http://www.engineeringnews.co.za
  SEARCH
Login
R/€ = 13.14Change: -0.15
R/$ = 12.05Change: -0.20
Au 1200.03 $/ozChange: -6.12
Pt 1139.50 $/ozChange: -16.00
 
 
Note: Search is limited to the most recent 250 articles. Set date range to access earlier articles.
Where? With... When?








Start
 
End
 
 
And must exclude these words...
Close Main Search
Close Main Login
My Profile News Alerts Newsletters Logout Close Main Profile
 
Agriculture   Automotive   Chemicals   Competition Policy   Construction   Defence   Economy   Electricity   Energy   Environment   ICT   Metals   Mining   Science and Technology   Services   Trade   Transport & Logistics   Water  
What's On Press Office Tenders Suppliers Directory Research Jobs Announcements Letters Contact Us
 
 
 
RSS Feed
Article   Comments   Other News   Research   Magazine  
 
 
Dec 16, 2011

Christmas is the time for taking

Back
© Reuse this



As a South African, one is used to indus- trial action, so it was strange to see the UK up in arms over a public- sector strike recently.

Some two-million public-sector workers, including teachers, healthcare professionals, university lecturers (including myself) and other civil servants, refused to work as government sought to cut pensions and force workers to work longer. The unions described the strike as the biggest in a generation. Government felt it was futile.

I do not wish to rehash the views of the unions and government, but rather highlight the split in opinion on the strike between public-sector and so-called ordinary private-sector workers such as retailers and workers in companies.

The argument from the private sector was simple: public-sector workers still have pensions, so why are they complaining about cuts and having to work slightly longer to get their, relatively speaking, generous payouts. Private-sector workers generally have no pensions, or their pensions were cut years ago. Currently, the mean average public-sector pension is about £7 000 a year, whereas in the private sector it is £5 000.

But what is mystifying about these arguments is that they somehow imply that what has happened to private-sector workers is right, or that if one sector of society is going to be screwed by big business and the pension companies, then everyone should. Two wrongs do not make a right.

The rich, of course, remain immune to all this. The annual pension of 346 directors from 102 of the UK’s top companies will be £200 000, compared with the average workplace pension of £8 100, a study found recently.

The current pension fight is also the thin edge of the wedge. A recent report by PricewaterhouseCoopers estimates that, by 2080, the average person will have to work to 74 to get a pension. Further, figures suggest that the public sector may lose 490 000 jobs in the next few years. This will play itself out in the lives of ordinary people.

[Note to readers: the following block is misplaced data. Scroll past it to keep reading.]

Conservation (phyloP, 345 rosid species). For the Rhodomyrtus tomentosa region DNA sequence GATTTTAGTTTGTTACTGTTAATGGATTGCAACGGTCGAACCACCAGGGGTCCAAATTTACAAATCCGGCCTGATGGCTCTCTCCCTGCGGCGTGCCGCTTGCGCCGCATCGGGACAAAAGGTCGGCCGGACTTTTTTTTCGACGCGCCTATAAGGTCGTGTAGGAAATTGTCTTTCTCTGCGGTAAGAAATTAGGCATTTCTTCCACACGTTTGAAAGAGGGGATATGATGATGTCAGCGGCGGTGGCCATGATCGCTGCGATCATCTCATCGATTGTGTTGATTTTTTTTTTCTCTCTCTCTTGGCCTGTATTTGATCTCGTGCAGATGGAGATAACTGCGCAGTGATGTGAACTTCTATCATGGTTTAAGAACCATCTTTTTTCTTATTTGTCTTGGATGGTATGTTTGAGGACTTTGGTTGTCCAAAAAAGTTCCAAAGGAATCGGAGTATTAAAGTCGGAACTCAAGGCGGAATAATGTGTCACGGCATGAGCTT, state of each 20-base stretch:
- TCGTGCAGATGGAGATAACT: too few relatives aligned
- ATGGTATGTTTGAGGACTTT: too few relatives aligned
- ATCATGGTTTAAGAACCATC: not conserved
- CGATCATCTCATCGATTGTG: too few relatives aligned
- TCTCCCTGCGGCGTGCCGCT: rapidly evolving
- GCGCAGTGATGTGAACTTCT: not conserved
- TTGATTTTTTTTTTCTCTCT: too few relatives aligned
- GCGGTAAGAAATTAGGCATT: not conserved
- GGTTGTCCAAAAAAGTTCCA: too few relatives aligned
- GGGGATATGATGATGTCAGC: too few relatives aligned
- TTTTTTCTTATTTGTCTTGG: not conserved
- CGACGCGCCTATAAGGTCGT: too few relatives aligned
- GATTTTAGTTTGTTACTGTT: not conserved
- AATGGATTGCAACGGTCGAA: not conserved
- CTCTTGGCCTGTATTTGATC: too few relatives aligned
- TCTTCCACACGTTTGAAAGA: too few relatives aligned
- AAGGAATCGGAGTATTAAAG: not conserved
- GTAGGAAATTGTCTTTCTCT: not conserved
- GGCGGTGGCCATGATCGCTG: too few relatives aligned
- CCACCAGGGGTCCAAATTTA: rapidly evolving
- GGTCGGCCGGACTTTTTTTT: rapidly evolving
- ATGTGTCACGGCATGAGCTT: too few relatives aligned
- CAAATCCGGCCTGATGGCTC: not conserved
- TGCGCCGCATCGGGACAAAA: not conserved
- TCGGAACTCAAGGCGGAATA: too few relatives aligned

As the public sector shrinks, for example, waiting times in hospitals and teacher-to-pupil ratios will increase. Despite attempts to portray the public and private sectors as separate, they are also integrally linked. An enormous number of people in the private sector is dependent on the public sector for contracts.

According to the Institute for Fiscal Studies, the average family in the UK will lose £2 500 in annual household income, compared with three years ago.

So this is not about the public sector versus the private sector – this is about government choosing to support the very rich at the expense of ordinary people.

Bankers, who caused this crisis, continue to steal from taxpayers unashamedly. Directors’ pay rose by 40% last year. A total of £4.2-billion will be paid out in bonuses to bankers this year in the UK.

The Royal Bank of Scotland, now 84%-owned by taxpayers, is still intending next year to pay its top bankers £500-million in bonuses. Last year, the bank made a loss of £1.1-billion and paid out £950-million in bonuses. The top 100 bankers received over £1-million each.

Taxpayers are paying for these bonuses. So when nearly five-million people are told their pensions are going to be cut, including teachers, social workers, soldiers, firefighters and the police, it makes perfect sense they are angry, especially when they have been paying their contributions to pension schemes in good faith.

Now is the time to work together. But instead of the working public uniting to say enough is enough, different sectors of society are hurling abuse at each other. This is akin to having an argument on the deck of the Titanic about who is going to be affected the most when the iceberg hits, while the super-rich row off in the lifeboats.

Edited by: Martin Zhuwakinyu
© Reuse this Comment Guidelines (150 word limit)
 
 
 
 
 
 
 
 
Other Brandon Hamber News
Watching Felix Baumgartner free-fall from space and break the sound barrier was extraordinary. As he climbed out of his little balloon with the curve of the earth below him, I was in awe both at what he had decided to do and the sheer beauty of the earth below.